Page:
3. Third, while we have the Egyptian priests able to duplicate what Moses and Aaron do in acts of miraculous power and then again in the case of the first two plagues also do the same, by the third they are helpless and, subsequently they are brushed aside and are mentioned no more.  All of that seems to suggest that, like Pharaoh himself, these sorcerers are a foil against which the power and might of the living God is to be revealed and displayed.  He hardens Pharaoh’s heart in order to multiply his miraculous deeds.  He allows the Egyptian magicians a bit of early success so as to make his triumph the more complete, maybe also to make Pharaoh more confident that he can resist the Lord and refuse to let Israel go.  In the same way, demon possession, whatever the Devil meant to accomplish by it, in God’s providence provided a perfect foil for the Lord to demonstrate his power over the unseen forces of evil.
  4. I think, therefore, that the magicians threw down their staffs and were terrified to find them turning into snakes.  But when they did, and when Aaron’s snake devoured their snakes, they saw something that no one could deny.  There was a spiritual power loose in the world. There was a battle underway between good and evil between God and the false gods of the world. These men had a power that they themselves had heretofore only dreamed of.  And whatever they thought their gods or their magic could do, it obviously couldn’t do what Yahweh could do. God accommodated himself to the pagan mind, as he often did; and demonstrated the futility of pagan hopes. Elijah challenged the prophets of Baal to bring fire down from heaven because lightning was supposed to be Baal’s specialty.  The Lord was challenging him at his own game, so to speak; at least that is how it would have seemed to those who believed in such a god as Baal. Here the same happens.  Yahweh bests the sorcerers and proves them powerless before him and does so in the manner that would have been most convincing, most startling, and most memorable to those who were witnesses of these things.  Let them get a taste of power; let them see Yahweh dispatch it; and then let them see the Lord brush it aside and pay no more attention to it at all as he marches through proud Egypt scattering its peoples left and right.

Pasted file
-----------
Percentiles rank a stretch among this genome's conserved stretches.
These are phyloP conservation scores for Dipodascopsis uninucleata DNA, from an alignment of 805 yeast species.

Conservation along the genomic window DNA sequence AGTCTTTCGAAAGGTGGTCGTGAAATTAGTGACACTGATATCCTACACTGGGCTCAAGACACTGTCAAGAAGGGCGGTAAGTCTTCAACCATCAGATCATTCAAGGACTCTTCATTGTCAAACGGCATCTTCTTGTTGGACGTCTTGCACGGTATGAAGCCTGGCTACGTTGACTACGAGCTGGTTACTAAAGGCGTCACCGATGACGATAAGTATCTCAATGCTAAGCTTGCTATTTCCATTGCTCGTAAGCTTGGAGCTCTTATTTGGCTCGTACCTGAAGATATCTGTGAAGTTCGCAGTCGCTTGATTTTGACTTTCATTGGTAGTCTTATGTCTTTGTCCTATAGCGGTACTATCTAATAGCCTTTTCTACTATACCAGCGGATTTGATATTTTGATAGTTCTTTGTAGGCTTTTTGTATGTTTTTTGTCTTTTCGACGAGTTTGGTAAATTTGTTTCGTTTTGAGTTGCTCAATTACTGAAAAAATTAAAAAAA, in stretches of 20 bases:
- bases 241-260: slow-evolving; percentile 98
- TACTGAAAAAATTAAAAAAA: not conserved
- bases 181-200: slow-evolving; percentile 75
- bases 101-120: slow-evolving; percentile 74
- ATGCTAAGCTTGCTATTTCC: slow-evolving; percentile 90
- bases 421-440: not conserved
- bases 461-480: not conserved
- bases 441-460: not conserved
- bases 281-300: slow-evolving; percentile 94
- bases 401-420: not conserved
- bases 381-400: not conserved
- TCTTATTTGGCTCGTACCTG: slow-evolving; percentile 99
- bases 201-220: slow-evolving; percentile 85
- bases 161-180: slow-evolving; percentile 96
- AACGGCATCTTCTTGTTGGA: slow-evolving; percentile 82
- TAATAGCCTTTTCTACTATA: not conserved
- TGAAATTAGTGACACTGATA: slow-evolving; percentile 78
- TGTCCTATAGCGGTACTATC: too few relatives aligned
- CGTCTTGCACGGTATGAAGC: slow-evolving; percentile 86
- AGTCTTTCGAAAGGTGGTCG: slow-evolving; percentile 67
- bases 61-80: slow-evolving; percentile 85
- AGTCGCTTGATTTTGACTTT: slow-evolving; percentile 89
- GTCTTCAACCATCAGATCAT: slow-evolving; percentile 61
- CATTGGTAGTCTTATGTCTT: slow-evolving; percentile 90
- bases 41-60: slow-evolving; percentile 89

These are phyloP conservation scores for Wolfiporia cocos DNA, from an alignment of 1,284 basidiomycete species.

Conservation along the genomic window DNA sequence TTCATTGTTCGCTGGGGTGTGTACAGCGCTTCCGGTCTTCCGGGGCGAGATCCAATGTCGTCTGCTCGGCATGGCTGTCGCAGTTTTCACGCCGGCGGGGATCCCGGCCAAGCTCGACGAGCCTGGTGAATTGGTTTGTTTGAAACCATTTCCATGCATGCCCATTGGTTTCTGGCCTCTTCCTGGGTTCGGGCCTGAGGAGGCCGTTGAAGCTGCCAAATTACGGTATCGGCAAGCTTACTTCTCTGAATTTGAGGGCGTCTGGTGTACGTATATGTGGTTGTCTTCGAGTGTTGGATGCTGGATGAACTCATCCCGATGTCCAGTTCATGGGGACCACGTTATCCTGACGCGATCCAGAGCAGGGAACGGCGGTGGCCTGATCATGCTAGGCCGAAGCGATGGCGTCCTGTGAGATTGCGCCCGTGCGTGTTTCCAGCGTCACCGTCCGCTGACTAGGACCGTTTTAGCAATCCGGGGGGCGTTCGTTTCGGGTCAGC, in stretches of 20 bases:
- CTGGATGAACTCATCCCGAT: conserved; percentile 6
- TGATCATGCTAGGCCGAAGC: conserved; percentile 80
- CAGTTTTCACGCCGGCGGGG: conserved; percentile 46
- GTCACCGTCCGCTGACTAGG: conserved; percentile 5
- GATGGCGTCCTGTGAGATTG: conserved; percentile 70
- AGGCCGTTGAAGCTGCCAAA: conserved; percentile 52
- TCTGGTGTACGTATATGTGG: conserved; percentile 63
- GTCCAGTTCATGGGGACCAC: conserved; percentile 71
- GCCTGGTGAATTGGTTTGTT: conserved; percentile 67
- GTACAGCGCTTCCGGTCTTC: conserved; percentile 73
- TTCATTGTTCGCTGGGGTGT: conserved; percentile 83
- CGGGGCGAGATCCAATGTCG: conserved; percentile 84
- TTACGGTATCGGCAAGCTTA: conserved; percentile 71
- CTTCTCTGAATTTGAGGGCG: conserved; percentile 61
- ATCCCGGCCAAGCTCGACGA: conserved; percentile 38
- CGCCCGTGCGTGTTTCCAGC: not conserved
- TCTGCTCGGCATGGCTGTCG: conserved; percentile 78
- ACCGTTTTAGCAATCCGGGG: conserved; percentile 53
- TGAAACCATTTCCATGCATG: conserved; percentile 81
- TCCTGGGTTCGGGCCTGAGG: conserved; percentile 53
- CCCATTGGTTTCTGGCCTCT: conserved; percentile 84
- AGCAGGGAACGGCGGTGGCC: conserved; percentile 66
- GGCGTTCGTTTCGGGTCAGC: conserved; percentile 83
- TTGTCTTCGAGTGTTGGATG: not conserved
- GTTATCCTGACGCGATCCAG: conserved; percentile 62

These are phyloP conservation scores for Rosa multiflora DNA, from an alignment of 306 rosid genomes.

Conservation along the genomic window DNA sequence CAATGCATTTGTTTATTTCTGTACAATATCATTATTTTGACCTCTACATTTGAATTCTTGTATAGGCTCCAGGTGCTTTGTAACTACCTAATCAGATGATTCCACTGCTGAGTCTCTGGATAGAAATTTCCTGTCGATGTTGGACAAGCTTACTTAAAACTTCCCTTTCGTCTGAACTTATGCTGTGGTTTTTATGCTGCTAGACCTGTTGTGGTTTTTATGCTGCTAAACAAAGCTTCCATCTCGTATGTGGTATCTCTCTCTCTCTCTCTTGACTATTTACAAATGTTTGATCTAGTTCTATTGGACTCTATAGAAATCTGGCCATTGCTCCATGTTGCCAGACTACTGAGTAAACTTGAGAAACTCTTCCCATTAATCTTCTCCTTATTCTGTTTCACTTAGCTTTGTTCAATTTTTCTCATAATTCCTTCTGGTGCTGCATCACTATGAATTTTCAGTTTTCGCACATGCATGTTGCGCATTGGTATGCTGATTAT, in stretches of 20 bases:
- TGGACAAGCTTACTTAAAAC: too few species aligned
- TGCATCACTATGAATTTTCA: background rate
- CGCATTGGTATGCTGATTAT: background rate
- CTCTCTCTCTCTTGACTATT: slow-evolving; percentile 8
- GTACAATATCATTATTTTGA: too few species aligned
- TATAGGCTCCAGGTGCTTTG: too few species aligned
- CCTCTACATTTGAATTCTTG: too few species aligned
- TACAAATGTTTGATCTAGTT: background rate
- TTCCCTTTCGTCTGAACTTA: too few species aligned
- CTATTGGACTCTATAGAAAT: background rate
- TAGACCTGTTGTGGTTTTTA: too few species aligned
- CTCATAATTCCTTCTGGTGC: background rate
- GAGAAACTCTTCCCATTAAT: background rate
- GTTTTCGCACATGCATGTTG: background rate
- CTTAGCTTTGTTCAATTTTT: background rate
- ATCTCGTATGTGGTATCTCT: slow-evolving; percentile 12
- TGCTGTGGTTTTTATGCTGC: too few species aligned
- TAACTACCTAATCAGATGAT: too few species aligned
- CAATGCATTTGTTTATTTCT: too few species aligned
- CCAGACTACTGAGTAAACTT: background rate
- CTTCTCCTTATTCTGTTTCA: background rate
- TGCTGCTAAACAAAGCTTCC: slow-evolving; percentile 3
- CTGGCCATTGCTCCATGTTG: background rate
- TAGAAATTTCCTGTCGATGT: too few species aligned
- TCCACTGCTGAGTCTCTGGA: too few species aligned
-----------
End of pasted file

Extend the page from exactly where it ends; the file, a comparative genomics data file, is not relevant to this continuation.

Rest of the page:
But now, there is surely an important lesson here.  By whatever means, there is this moment when it appears that the enemies of God actually have some power to wield against him.  It is only for a few moments, but imagine Aaron and Moses’ instantaneous reaction when the other snakes appeared, before their snake devoured them.

The fact is, as in so many other ways in this paradigmatic history, we have here a window on reality here; a picture of how the contest between truth and error is waged in this world.  And we are being reminded, as often in the Bible and very often in the observation of life that the position of unbelief, even of rebellion against God, is often made to seem plausible, even convincing if only for a short while.

Over and over again, as it were, the Egyptian sorcerers seem to do as well as Aaron and Moses, or even better.